InIn late nineties I opened a new chapter – DIY electronics. To be honest, without any experience, previous skills (not counting cable soldering or simple repairs) or technical education. You may ask me – why ? There are so many great synthesizers and other modules on the market, what’s the reason to build them ? For solder smoke fans that’s not a question – nothing compares to the feeling when You complete an instrument and it works. But that’s the reason for a hobby. For electronic musicians hand made gear could be a valuable addition to their studio rig. Whatever You build yourself, it always sounds a bit (or completely) different than commercially available products. I also want to put attention on another aspect. Obviously a classical musician, for example violinist, should be able to tune his instrument, change strings etc. Same about electronic one – basic skills are necessary.

So, what I’m going to tell You ? Not everyone should build custom electronics, that’s a choice – not an obligation. But if You want to, do not afraid of solder, reading schematics, long lists of parts etc. If I can, most of You can do it also. It’s a tedious task sometimes, but somehow… exciting. Hats off to all experts – definitely I’m not one of them. Check out LINKS page and visit their sites – there are serious killer synths on the net, which look (and maybe sound) better than commercial ones.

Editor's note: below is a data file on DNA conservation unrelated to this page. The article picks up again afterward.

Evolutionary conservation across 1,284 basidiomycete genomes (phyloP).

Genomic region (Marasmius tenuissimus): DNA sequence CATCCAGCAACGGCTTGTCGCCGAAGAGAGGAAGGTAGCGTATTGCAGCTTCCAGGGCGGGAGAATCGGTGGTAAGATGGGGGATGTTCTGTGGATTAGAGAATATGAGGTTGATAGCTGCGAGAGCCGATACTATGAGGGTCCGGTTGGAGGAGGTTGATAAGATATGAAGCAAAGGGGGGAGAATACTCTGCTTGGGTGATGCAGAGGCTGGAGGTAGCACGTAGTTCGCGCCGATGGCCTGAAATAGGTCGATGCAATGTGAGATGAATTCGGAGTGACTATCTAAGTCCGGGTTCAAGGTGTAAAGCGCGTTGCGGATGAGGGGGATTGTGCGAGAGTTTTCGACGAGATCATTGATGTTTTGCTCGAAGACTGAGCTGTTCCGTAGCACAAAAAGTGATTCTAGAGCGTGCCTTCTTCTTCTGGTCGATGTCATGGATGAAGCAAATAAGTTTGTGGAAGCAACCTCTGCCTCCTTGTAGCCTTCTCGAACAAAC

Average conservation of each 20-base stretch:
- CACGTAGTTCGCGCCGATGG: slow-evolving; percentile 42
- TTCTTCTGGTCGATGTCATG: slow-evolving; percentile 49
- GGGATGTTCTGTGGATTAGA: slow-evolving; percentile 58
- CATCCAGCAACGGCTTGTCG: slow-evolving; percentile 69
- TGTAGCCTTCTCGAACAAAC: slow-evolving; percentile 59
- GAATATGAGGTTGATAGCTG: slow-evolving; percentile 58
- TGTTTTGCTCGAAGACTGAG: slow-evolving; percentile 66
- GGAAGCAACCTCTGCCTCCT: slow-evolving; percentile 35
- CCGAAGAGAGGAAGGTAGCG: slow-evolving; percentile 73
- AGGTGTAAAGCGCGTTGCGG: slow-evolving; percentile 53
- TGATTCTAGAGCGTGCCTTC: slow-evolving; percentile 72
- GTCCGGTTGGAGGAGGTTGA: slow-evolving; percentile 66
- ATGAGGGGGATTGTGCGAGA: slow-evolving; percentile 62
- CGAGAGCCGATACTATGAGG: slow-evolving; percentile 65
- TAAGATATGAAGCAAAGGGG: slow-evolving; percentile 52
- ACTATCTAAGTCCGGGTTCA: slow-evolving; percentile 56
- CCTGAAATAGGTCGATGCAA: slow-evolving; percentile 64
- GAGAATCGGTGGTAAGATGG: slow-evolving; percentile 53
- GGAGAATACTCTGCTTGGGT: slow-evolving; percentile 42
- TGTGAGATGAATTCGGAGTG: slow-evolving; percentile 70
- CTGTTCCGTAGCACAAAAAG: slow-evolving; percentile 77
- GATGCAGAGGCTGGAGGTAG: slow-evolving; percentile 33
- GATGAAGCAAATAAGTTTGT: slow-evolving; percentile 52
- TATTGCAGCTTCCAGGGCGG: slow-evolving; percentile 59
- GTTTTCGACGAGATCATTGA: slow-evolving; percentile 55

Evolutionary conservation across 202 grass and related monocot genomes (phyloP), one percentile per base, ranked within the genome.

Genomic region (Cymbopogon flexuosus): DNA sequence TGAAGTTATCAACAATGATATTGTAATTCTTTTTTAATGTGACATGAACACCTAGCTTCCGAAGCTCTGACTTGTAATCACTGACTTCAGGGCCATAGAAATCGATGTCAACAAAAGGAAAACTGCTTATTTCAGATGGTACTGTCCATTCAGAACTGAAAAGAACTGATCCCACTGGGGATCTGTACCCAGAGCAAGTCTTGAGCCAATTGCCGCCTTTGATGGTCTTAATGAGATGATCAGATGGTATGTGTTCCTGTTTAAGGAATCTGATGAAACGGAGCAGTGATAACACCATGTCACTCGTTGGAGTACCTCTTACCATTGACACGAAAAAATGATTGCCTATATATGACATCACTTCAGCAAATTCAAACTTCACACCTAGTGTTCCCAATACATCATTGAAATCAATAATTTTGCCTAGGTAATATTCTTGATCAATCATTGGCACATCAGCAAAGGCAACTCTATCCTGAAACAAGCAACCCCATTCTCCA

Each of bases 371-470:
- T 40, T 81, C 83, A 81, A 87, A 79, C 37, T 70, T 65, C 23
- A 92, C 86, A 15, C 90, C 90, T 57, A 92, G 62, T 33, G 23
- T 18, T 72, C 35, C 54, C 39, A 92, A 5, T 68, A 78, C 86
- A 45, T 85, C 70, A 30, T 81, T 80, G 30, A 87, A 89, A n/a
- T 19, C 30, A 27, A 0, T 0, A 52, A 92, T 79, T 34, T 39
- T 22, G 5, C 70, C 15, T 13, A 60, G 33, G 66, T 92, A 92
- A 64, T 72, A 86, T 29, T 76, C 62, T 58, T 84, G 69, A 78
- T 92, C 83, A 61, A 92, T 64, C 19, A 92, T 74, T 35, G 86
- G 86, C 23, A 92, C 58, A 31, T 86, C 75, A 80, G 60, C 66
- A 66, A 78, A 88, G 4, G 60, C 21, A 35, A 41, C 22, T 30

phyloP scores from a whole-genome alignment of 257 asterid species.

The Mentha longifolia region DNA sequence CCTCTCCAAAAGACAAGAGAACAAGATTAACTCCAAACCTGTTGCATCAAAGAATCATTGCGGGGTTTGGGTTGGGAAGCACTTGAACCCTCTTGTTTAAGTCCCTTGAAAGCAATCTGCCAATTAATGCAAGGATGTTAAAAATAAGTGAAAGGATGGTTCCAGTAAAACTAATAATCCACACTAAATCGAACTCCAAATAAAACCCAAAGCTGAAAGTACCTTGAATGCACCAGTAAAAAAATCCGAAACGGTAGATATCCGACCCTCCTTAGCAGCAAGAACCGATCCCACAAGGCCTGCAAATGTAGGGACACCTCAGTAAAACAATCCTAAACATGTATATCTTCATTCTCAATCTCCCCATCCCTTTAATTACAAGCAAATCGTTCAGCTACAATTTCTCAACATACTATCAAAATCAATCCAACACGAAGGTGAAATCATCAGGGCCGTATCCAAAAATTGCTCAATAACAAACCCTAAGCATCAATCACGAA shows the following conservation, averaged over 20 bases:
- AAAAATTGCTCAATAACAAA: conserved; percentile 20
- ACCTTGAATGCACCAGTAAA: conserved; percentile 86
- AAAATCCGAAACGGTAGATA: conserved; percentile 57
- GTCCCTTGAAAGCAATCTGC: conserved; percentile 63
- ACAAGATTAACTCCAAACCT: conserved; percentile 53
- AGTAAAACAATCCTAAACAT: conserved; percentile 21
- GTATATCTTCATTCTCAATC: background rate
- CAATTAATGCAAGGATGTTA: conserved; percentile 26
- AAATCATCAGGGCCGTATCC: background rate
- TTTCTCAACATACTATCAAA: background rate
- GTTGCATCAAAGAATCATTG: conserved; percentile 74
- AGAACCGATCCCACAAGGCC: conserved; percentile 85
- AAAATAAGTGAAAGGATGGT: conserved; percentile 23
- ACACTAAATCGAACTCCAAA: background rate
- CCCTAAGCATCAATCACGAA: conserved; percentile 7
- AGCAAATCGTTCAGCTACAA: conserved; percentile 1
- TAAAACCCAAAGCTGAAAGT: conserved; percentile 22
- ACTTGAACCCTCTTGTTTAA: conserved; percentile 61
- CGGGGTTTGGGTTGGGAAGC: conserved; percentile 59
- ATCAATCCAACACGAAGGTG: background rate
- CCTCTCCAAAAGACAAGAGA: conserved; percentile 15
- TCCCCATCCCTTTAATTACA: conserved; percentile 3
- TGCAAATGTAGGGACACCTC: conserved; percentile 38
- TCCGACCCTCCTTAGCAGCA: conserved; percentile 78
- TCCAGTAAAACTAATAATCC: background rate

Please do not expect any collection of schematics on my homepage (but some will be inserted anyway) – I’m not an engineer and I’m not able to design complex circuits (reprinting is not the purpose of my site). I can do the simplest jobs – only basic stuff, modifications of existing projects etc. All of my DIY instruments are sophisticated compilation of circuits found on the net, old and modern books, archive and vintage schematics. Sometimes updated and modified by me, to adopt modern parts or gain special features. However they’re not a core of my studio rig, I consider them as important members of analog family.